Coffee inspires creativity—this is merely an overflow of that. A bit of my coffee journey in the form of doodles and sketches.
July 18, 2012

I’ve written about Baratza before. I love their grinders, I love how helpful they are, and I love how collaborative and encouraging they are. I’ve had the privilege of owning three different Baratza grinders—the Maestro, the Encore (Encorn, to some), and the Virtuoso. Each performing amazing.

Having a consistent grind is key to making great coffee.  If you’re anything like me, you started getting more serious about coffee by grinding your own beans with a blade grinder—I’ll always remember blade grinders by the high-pitched “whizzing” sound they make as they brutally chop up the coffee. While the heart behind grinding your own beans is great, this shotgun approach to blade grinding only allows for randomness and inconsistency in your grind.

The thing that sets Baratza apart begins with their use of quality conical burrs. “Burr coffee grinders are designed to create a very consistent grind size by crushing the coffee beans between a rotating burr and a stationary surface. This gives you grounds that are uniform in size and shape, from which the sweet, smooth flavors of the bean can be extracted reliably.” -clivecoffee.com

I’m no expert, but one thing I have noticed is the difference a good grinder makes. Its night and day. If you’re just starting to venture down the path of brewing quality coffee at home, one of the first places to start is with a quality burr grinder. Although it’s a bit of an investment, the quality grind and resulting coffee that a well-made grinder will give you pays for itself.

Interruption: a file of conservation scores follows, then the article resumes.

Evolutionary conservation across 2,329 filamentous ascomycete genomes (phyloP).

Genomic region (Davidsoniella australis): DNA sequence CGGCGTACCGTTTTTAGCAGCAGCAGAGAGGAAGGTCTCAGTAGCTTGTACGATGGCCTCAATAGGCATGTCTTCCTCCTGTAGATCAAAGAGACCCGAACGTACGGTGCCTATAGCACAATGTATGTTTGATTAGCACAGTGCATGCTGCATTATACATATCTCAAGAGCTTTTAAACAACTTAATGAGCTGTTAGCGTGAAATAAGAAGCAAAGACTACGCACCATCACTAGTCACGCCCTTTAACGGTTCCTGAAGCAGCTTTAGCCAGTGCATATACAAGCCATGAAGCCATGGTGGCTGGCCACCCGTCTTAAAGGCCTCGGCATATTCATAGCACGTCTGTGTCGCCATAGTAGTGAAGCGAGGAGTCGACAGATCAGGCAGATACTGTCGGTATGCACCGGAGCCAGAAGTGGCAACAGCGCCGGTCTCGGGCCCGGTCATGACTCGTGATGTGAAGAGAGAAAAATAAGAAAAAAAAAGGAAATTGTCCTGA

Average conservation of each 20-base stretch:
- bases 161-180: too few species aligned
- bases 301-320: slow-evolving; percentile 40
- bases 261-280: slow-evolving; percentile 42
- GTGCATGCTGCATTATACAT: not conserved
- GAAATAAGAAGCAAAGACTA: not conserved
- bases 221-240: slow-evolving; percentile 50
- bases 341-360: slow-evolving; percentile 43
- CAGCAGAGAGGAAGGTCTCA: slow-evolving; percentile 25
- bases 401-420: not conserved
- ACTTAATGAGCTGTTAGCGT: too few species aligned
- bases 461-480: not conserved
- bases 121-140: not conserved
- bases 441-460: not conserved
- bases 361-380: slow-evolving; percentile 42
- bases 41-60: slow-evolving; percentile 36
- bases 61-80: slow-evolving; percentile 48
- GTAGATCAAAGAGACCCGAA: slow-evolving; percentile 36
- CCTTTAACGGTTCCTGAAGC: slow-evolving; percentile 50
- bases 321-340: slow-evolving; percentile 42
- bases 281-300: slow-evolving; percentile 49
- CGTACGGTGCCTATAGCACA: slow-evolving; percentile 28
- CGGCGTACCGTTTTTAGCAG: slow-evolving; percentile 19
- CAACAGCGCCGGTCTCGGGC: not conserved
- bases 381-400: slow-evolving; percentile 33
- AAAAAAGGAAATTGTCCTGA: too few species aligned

I love my Baratza grinders, everytime I make coffee, it goes through my Baratza. Anything less is a disappointment and it shows in the cup.

 

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June 12, 2012

Not too long ago, I had the pleasure of receiving some beautiful cloth filters from American Coffee Trader. I’ve liked brewing with cloth since I got my Hario Woodneck, so its nice to have a cloth alternative for nearly every brewing device I own. American Coffee Trader prides itself on using Organic Cotton, grown and made in the U.S.A.

Cotton cloth, as a coffee filter medium has been in use since around 1710. It was used much like a modern tea bag until the 1780′s, where the use of a coffee sock was employed. Since then, many fabrics and metals have been used in that shape, though none more rare than organic cotton.

This particular cotton was grown in Texas, woven in South Carolina, and carefully sewn in Boston, Massachusetts. These filters are all American made, 233 thread count organic cotton cloth.

From a design standpoint, these filters are beautiful. More importantly, though, I’ve enjoyed brewing through them—it seems that the cloth gives a nice balance of oils and crisp acidity with an extremely low sediment yield.* They clean pretty easy, and the creme color of the filters look great in contrast with the coffee while you’re brewing.